Breaking My Silence: My Story of Religious Abuse

For the past year and a half, I’ve written a blog about escaping what my therapist and I ha

    For the past year and a half, I’ve written a blog about escaping what my therapist and I have called a cult; the tedious and emotional recovery; and then the admittance of the diagnosis my therapist gave me: depression, anxiety, posttraumatic stress disorder (all from my cult experience). Yesterday, Robin Morgan wrote a wonderful piece of satire on the Women’s Media Center blog called Exclusive: Faith-healing: A Modest Proposal on Religious Fundamentalism where she proceeded to examine fudmantalists against the American Psychiatric Association’s Diagnostic and Statistical Manual of Mental Disorders (DSM). What’s funny is that this piece of satire struck home with me, a recovering fundamentalist, who has been diagnosed with mental conditions based on my seven year long participation in a fundamentalist cult. Morgan’s joke was more serious to me than I wanted to admit. Upon further studying, though, I began speaking with college professors who were cult experts (some of whom were involved in very prominent cases and in communication with well-known, but now dead, cult leaders over the years) and talking to hundreds of people on the web asking them to share their personal stories. I’ve now started to consider this: perhaps my group and many others are so difficult to categorize (as cult, or new religious group) because they are so similar to the modern fundamentalist church. Maybe the modern-day cult is just your neighborhood fundamentalist church. And maybe that cult, or destructive group, or new religious group (pick a term, whatever term) with abusive teachings, public humilation, and totalitarian hierachical power structures has long been invading our politics, our schools and our doctors offices. Fundamentalist churches, often known as evangelical churches, are very common in America and globally. The only trouble? They look absolutely normal. They’re often not easy to spot from the outside, at least for people looking for an upbeat, contemporary place of worship with solid family values. Fundamentalist churches typically are very vague about their system of beliefs and sometimes they have very little accountability structure. They may be led by a preacher or pastor who has almost no one he has to report in to or be held responsible to for his words, teachings and his finances. Worse yet, sometimes this preacher or pastor has very little academic training and little understanding about historical and cultural norms in Biblical days (thus the homophobic rage that comes from those pulpits).  Read more here…

Soldiers for Christ

I’ve been speaking to a friend of mine almost nightly about some deep topics–you know, letting someone into some of those secret caverns people haven’t really gone in awhile. He spent years in the military and after I’d explained some of my feelings to him about my cult experience (and yes, cried, which I haven’t actually done in awhile), he shared some of his military experiences. It was sort of comforting to know that we related so well.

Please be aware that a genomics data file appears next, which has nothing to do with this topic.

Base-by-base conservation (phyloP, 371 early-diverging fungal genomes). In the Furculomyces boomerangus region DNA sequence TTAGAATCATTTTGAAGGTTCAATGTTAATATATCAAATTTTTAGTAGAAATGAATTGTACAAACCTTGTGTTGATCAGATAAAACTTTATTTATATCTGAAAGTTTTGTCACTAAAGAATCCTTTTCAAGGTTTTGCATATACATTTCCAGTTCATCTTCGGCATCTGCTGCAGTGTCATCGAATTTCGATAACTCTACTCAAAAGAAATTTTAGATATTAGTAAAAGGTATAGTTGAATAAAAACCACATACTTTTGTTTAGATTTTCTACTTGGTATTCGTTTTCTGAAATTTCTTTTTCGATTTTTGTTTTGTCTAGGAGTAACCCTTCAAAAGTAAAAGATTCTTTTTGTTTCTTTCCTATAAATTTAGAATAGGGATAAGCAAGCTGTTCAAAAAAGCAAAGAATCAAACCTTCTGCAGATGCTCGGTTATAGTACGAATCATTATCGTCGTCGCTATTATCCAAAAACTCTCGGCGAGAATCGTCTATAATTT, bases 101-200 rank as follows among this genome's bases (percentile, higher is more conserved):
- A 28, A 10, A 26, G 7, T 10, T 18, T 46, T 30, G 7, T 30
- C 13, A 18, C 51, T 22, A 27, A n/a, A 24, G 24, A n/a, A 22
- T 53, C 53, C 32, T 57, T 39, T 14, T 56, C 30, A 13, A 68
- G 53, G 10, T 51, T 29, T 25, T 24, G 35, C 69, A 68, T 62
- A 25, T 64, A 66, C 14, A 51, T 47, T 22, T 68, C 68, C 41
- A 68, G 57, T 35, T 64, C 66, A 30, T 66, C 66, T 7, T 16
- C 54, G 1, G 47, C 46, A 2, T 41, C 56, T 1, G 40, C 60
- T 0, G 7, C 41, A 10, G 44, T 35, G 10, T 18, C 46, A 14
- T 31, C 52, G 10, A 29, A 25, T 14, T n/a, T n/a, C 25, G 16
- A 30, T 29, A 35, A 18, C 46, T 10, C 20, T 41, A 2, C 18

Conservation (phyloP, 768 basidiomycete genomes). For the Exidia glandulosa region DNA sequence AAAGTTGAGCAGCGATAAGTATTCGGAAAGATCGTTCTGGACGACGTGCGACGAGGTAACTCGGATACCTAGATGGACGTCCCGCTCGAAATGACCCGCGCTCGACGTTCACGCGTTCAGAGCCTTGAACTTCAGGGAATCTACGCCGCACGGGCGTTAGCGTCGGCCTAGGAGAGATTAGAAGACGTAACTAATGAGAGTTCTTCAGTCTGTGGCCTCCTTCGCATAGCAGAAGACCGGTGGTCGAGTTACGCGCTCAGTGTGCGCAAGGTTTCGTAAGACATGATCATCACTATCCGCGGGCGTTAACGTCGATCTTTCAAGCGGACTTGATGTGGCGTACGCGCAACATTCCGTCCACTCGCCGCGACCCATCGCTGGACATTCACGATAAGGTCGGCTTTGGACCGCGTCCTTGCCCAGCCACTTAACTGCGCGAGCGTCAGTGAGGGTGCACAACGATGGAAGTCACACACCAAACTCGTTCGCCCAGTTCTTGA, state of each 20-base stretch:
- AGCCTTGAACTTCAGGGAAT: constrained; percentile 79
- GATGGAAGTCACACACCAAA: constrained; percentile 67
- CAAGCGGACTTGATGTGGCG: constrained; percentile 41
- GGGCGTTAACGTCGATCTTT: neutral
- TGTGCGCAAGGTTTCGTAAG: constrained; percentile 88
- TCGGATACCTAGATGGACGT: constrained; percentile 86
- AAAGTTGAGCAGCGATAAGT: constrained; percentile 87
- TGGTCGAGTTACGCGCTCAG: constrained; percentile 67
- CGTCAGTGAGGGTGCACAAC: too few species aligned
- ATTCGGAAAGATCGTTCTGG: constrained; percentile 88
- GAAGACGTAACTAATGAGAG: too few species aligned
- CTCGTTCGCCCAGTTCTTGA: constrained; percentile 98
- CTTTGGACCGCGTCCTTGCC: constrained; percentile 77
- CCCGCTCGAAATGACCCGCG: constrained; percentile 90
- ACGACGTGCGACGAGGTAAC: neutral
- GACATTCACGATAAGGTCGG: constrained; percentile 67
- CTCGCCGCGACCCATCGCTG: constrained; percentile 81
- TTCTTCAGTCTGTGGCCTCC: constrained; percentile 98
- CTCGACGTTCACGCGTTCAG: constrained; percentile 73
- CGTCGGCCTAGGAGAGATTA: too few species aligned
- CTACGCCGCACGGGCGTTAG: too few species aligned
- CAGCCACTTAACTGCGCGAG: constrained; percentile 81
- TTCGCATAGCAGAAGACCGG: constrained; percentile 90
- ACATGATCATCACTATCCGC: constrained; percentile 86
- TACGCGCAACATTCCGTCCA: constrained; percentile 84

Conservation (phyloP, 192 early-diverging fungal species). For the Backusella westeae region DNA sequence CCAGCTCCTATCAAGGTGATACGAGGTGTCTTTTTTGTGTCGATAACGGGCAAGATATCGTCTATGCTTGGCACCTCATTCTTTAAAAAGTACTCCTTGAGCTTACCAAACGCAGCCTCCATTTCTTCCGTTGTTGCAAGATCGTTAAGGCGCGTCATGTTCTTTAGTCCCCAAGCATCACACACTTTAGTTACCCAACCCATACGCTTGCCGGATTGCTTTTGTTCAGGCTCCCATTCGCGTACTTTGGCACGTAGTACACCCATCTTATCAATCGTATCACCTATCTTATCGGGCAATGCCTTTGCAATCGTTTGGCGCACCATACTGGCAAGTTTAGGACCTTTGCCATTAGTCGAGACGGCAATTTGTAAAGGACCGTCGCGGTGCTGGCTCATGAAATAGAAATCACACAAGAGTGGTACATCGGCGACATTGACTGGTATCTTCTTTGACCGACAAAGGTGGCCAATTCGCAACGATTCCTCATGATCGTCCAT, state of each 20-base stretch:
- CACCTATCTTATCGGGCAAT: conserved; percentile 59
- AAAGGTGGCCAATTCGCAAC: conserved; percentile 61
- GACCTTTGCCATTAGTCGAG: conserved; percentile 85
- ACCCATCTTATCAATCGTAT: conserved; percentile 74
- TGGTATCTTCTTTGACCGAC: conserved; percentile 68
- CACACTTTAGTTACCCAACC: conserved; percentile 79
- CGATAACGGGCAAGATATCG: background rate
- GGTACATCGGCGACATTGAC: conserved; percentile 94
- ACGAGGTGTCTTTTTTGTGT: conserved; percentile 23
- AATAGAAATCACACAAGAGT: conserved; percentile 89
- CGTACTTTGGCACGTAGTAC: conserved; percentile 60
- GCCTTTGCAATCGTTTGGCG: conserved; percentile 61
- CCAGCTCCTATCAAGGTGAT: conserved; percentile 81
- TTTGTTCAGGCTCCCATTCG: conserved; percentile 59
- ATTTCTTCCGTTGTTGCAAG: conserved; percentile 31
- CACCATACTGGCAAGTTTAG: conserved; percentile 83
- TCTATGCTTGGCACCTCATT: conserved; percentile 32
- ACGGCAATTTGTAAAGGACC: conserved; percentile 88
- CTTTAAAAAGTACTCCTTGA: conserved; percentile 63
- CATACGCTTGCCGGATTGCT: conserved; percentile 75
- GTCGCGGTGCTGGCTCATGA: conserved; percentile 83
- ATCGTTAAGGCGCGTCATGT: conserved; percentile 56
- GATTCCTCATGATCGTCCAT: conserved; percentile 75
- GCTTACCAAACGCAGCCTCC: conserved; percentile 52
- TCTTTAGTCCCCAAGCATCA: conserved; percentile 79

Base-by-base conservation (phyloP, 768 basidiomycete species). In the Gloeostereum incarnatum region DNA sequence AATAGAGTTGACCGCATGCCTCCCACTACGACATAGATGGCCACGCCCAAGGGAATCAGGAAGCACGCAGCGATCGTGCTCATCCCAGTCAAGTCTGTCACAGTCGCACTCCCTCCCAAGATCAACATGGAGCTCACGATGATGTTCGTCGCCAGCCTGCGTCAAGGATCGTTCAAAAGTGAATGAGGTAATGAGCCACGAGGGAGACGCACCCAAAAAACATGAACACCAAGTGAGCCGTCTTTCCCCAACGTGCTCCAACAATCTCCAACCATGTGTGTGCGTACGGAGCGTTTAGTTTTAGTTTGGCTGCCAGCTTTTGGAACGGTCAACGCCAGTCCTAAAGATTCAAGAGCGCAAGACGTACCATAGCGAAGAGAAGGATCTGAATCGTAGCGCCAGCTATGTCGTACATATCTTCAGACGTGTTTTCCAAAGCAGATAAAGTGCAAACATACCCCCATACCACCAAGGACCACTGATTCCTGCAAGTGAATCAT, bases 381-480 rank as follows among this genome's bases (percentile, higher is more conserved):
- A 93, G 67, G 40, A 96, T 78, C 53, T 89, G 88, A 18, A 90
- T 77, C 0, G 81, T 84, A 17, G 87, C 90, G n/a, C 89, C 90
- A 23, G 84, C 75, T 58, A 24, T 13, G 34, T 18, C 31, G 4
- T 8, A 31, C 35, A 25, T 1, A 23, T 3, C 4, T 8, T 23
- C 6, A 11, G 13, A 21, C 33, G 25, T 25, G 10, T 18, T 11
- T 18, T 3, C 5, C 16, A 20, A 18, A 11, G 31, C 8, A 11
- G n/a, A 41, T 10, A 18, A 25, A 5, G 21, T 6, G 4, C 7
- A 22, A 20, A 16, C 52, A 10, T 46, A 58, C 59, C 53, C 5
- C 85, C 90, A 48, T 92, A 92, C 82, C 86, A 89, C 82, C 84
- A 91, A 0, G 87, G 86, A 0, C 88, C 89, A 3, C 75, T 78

He spoke to me in particular about some intense combat training he received in order to keep him and his team hyped and going, running on adreneline and getting revved up easily. He said it served a purpose in combat situations because they’d be up for days at a time, operating on little to no sleep. What happened when he left the military and resumed civilian life was that he realized he could easily get really amped up over something and it was hard to mellow himself out or not find himself reactionary.

I could certainly relate. On a much smaller, less intense scale, there are similarities to my cult experience and some aspects of military life.

For example, when we joined we went through a few intense weeks where we were emotionally stripped of certain barriers and rights, and we were checked into dorms with a strict set of rules and guidelines to live by each day. Then, each day was regimented as if we lived in barracks (they were dorms) and we had dorm leaders coming in each morning and night making sure we were in bed and out of bed on time (on the dot), dressed in something suitable (our uniforms), in prayer (on the dot), at breakfast, cleaning up (to perfection), and so forth to a specific schedule.

Our training was not combat, but it was all about hype and getting prepped emotionally for a “spiritual battle.” We were soldiers for Christ and we trained like such. When a conference would come up, we’d spend a month prior to the conference fasting and praying intensely, on top of studying, marketing, networking, planning and rehearsing our performances. Our rehearsals were labor intensive, because we were putting on an entire production–a creative representation of Christ–and those productions could last for hours, but typically the conference success or failure landed on us so we were hyper aware of every detail from the sound equipment and microphones to the lighting set up and placement. At any moment, I was on call with the speaker information, his or her whereabouts, their car and hotel information and their personal assistant on the line, if needed.

We’d stay up for days on end before the conference getting ready for “spritual battle” and by the time the actual event rolled around, we’d be operating on very little to no sleep. Coffee and energy drinks became our constant companion, and so did the smiley-happy-hyped up Christian sales persona that we were known to be. We had to pull the smiles out because we believed what we were pushing onto these teens. We believed it intently. We believed we were at war for their souls.